SWEDEN Mooring Systems: MoorLink analyzing interaction between torque, tension, and swivels

MoorLink has broadened its range of mooring components with the addition of a ball swivel for connecting chain and wire.

Th 6103osmoor
Th 6103osmoor
Production of MoorLink's first ball swivels got under way earlier this year in Sweden.
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MoorLink has broadened its range of mooring components with the addition of a ball swivel for connecting chain and wire. The company already has received two orders for the new product from a Houston-based drilling rig contractor, which will use it in the mooring systems for two rigs currently undergoing deepwater upgrades. Early this year, it was close to finalizing a further order with another drilling contractor.

The ball swivel is of simple construction, consisting of three main parts - a wire-rope socket part which supports the outer housing, and an eye which is secured in the housing by a sophisticated but novel method that the company does not wish to disclose. All parts are made of high-alloy forged steel meeting Grade 4 requirements. A patent application for the design is pending, says Managing Director Björn Palmquist.

Last year, MoorLink carried out trials in conjunction with Mærsk to investigate whether the torque built up in a work wire or mooring line is satisfactorily released through the swivel when the tension is taken off the line prior to disconnection. Mærsk, which has one of the world's largest anchor-handling fleets, is one of MoorLink's leading customers, having purchased the company's anchorhandling swivels for its entire fleet.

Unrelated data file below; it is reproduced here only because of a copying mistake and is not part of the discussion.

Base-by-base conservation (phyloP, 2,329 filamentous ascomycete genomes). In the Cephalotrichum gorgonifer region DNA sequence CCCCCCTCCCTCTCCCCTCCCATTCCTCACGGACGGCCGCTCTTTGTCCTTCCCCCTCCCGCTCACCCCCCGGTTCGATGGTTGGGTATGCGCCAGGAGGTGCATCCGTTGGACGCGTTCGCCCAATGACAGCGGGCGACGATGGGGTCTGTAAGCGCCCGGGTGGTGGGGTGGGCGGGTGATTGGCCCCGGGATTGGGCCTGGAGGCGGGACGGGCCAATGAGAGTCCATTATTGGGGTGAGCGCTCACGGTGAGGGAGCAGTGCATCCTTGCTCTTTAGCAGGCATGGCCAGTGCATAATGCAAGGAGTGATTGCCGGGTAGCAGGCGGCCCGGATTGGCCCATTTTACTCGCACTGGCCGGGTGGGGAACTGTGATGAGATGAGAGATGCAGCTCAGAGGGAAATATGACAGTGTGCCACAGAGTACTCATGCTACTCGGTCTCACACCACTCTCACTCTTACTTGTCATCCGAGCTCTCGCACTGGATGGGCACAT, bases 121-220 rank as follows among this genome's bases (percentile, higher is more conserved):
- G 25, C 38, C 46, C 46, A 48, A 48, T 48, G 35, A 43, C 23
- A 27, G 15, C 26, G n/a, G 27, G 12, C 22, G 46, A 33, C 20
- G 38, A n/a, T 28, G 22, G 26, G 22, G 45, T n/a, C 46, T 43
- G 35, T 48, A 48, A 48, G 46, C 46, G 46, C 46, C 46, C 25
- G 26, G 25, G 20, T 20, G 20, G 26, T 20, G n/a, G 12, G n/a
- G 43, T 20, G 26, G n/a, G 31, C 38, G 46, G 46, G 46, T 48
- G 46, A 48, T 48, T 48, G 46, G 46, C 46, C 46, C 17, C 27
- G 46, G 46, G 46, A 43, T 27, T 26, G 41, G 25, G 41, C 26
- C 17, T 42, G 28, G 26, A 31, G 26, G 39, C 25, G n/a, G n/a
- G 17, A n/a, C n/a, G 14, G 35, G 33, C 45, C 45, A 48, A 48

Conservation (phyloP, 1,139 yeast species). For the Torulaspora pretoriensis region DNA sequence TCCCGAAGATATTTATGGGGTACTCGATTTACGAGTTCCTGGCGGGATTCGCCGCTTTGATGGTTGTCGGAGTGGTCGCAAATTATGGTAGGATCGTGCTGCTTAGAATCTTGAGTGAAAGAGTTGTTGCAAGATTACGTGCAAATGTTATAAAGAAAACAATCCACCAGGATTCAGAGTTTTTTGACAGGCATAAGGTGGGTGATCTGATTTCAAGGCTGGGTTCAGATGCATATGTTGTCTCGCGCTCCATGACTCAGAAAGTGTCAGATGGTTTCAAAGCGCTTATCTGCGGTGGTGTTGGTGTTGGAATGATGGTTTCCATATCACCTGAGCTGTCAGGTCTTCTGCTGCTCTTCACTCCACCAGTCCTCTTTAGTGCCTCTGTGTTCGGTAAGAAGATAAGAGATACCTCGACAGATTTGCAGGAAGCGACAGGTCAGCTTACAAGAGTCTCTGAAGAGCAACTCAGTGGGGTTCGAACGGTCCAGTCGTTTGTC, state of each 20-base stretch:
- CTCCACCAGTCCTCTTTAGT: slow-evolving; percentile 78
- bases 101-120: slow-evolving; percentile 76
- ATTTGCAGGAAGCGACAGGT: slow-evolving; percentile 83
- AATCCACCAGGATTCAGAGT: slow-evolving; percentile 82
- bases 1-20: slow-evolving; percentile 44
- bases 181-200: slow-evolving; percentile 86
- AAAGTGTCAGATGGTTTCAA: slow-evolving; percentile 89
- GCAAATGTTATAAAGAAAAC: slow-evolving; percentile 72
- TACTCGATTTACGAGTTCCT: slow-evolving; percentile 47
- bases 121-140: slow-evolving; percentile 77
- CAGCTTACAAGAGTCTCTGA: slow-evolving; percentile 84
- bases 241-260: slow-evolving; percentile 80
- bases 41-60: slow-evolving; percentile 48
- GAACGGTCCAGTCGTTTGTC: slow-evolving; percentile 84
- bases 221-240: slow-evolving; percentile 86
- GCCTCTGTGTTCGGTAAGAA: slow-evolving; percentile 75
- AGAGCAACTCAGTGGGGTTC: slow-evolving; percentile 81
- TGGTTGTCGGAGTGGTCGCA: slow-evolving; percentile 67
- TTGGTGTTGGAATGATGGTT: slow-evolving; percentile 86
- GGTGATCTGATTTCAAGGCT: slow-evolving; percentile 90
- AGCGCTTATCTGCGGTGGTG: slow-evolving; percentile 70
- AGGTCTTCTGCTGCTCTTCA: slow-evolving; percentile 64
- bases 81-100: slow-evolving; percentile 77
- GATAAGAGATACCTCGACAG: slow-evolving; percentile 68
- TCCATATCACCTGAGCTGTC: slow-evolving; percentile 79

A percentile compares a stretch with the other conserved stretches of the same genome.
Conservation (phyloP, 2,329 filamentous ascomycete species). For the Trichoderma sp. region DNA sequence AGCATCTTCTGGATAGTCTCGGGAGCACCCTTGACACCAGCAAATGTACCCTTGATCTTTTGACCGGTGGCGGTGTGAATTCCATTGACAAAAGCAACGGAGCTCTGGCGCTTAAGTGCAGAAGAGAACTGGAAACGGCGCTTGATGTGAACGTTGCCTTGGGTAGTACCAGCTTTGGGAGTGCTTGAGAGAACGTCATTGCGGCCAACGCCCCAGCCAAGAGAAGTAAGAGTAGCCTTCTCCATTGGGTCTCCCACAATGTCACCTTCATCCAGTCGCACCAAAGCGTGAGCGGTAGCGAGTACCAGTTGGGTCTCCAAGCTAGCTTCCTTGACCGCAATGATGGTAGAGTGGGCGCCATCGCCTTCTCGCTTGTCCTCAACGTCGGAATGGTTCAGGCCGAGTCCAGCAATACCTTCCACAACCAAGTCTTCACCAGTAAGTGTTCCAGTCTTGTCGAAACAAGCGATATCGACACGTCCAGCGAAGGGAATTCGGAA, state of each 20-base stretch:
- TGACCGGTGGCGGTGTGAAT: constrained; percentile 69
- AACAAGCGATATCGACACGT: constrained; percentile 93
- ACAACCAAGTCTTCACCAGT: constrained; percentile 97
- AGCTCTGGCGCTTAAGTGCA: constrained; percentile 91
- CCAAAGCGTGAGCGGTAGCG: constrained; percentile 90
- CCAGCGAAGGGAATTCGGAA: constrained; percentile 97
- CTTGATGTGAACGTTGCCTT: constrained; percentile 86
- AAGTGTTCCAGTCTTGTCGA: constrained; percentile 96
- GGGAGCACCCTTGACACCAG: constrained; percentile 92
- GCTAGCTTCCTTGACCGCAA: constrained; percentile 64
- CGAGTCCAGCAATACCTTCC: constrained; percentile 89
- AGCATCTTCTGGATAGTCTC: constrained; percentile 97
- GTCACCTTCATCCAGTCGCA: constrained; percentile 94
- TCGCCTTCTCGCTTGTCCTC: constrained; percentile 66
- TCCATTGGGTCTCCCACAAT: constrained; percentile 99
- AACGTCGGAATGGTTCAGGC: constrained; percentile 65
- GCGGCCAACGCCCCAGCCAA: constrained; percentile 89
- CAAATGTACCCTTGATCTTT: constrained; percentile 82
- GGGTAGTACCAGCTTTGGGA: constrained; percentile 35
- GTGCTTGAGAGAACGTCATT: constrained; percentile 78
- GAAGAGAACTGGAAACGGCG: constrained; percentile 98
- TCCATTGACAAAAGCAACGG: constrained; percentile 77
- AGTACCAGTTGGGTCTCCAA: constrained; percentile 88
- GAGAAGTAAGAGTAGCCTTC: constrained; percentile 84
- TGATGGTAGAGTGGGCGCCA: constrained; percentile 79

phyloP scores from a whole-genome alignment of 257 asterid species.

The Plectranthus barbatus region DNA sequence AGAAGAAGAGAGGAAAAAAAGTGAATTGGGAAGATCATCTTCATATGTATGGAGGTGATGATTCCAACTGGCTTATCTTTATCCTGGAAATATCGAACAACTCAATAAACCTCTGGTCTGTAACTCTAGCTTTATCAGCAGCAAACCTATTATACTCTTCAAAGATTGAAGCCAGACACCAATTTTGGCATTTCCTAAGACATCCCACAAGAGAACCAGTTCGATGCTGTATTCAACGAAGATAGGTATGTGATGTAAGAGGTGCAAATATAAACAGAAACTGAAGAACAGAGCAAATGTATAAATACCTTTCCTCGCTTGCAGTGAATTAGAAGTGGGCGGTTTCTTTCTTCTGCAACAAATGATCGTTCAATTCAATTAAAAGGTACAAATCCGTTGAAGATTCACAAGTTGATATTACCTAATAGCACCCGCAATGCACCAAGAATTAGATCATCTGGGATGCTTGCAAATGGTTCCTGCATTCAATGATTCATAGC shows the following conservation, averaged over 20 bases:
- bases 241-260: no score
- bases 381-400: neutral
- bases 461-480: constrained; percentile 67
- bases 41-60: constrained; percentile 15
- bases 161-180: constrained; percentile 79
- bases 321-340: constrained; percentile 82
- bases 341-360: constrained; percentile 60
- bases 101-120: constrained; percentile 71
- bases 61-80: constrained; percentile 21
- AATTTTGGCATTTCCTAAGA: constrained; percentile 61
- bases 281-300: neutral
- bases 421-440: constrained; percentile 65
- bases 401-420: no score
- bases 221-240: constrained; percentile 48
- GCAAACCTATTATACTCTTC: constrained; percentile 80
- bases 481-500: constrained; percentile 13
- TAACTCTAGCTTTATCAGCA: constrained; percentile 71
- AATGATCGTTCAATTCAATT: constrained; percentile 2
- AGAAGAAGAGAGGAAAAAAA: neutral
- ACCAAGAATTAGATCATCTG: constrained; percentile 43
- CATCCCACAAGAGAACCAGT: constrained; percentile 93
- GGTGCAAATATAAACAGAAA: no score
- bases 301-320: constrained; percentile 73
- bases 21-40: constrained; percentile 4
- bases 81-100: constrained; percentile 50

MoorLink now plans to follow up its investigations into the interrelation between torque, tension, and different types of swivel with test-bed trials at Scana Ramnäs later this year.

Having established itself as a reliable supplier of mooring components, MoorLink is looking to widen its range of products in the light of industry needs. It is working on the development of sockets to suit the higher breaking-strength wires to be connected to the higher-grade chains now coming onto the market, such as Scana Ramnäs Grade 4 Plus chain.

"Such chains put a higher requirement on the rope, so the socket also needs to have a higher breaking strength," says Palmqvist. "We're doing in-house studies looking at different materials with the aim of getting the material strength to maintain a slim design and avoid expensive adaptors, larger sockets, and so on."

For more information contact Björn Palmqvist, MoorLink, tel: +46 31 711 18 19, fax: +46 31 708 79 00, e-mail: bjpa@moorlink.se.

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